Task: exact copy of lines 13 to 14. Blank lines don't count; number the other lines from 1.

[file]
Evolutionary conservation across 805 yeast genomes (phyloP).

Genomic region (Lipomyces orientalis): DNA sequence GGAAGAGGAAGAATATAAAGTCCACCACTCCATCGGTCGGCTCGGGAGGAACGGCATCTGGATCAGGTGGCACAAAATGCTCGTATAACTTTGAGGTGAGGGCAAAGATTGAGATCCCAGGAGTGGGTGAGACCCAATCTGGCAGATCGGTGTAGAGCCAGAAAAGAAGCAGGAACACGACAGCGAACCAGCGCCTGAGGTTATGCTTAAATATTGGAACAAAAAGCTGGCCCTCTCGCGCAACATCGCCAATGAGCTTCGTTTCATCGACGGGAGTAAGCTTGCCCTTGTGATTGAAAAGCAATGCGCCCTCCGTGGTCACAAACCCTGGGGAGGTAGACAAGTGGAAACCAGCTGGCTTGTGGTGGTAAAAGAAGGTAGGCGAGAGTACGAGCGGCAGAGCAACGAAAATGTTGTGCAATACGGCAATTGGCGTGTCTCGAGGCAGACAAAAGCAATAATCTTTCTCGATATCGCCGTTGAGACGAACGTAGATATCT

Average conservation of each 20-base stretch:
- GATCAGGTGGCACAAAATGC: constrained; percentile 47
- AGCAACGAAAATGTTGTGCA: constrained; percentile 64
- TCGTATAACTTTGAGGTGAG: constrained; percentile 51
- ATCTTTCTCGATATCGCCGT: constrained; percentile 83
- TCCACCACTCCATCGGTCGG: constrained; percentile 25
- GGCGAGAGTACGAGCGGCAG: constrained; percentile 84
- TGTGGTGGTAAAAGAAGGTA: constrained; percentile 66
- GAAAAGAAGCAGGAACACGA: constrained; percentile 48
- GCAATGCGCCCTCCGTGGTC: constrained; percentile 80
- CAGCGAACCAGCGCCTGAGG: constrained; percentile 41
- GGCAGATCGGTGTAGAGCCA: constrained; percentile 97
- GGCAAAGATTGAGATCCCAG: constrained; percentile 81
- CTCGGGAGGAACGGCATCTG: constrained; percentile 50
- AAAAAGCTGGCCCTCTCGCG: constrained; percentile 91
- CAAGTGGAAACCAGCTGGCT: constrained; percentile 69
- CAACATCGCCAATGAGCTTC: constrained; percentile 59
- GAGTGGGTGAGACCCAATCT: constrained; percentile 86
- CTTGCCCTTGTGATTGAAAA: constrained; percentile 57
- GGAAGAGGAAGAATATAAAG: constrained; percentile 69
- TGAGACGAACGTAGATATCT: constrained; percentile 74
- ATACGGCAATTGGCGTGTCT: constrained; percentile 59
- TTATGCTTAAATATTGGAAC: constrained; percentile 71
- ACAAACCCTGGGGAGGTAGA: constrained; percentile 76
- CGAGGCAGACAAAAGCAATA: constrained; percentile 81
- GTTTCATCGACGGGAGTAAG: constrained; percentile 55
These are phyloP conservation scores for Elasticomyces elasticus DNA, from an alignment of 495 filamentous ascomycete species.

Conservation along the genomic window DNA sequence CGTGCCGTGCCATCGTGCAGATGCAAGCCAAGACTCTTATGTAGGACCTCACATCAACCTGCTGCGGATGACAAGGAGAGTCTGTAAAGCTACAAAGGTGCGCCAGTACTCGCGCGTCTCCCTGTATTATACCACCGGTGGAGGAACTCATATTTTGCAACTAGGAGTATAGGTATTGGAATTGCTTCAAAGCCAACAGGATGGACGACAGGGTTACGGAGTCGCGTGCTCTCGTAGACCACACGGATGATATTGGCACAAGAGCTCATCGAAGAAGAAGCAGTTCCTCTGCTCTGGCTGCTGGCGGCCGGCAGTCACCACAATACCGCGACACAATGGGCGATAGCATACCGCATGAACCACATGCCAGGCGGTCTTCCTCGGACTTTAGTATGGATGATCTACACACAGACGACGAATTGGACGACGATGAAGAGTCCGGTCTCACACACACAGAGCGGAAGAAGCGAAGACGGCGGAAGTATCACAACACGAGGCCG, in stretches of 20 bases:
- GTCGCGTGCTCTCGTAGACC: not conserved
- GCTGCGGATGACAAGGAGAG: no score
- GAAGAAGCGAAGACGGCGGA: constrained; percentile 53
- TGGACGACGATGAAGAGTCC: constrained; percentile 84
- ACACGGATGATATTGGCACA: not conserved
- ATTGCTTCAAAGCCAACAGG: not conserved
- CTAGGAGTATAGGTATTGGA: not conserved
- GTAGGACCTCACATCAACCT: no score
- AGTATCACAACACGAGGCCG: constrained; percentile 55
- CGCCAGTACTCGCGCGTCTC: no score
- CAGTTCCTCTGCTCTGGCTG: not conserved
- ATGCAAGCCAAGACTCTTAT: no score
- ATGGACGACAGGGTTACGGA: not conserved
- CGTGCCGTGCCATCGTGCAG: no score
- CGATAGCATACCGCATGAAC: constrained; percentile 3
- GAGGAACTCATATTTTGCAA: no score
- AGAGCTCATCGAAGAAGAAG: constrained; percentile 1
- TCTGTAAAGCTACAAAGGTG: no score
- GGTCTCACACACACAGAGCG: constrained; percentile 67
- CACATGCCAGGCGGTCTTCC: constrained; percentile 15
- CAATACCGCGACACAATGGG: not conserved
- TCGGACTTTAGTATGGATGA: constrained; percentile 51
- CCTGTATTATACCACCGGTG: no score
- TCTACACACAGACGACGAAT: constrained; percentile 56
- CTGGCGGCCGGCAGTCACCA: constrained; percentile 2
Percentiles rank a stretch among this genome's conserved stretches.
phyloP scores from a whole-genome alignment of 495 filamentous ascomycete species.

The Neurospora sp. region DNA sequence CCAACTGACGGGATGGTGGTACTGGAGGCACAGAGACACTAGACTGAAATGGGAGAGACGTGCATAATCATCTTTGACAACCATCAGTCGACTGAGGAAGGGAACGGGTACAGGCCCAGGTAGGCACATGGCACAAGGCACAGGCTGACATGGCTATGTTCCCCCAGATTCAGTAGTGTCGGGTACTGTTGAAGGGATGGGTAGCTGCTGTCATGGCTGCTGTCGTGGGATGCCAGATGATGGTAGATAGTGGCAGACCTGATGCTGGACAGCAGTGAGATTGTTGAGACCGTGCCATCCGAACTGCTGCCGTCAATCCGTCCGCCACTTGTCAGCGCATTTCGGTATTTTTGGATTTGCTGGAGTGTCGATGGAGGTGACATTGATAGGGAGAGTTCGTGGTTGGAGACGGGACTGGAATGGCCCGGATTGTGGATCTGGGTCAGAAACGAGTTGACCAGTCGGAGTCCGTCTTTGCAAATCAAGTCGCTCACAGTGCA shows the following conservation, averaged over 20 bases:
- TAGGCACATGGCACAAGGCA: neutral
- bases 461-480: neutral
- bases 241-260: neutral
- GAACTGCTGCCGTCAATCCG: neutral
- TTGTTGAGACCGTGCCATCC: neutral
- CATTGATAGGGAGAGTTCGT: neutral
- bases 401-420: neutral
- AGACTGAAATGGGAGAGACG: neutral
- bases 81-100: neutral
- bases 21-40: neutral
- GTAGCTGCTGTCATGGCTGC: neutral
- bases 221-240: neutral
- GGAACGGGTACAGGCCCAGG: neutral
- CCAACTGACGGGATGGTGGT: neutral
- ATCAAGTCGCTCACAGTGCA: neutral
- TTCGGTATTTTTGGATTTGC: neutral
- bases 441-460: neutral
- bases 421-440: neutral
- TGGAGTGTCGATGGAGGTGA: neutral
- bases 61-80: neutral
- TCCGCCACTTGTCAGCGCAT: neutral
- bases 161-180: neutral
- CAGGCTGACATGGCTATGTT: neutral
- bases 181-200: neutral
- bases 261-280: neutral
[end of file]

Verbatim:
- CAGCGAACCAGCGCCTGAGG: constrained; percentile 41
- GGCAGATCGGTGTAGAGCCA: constrained; percentile 97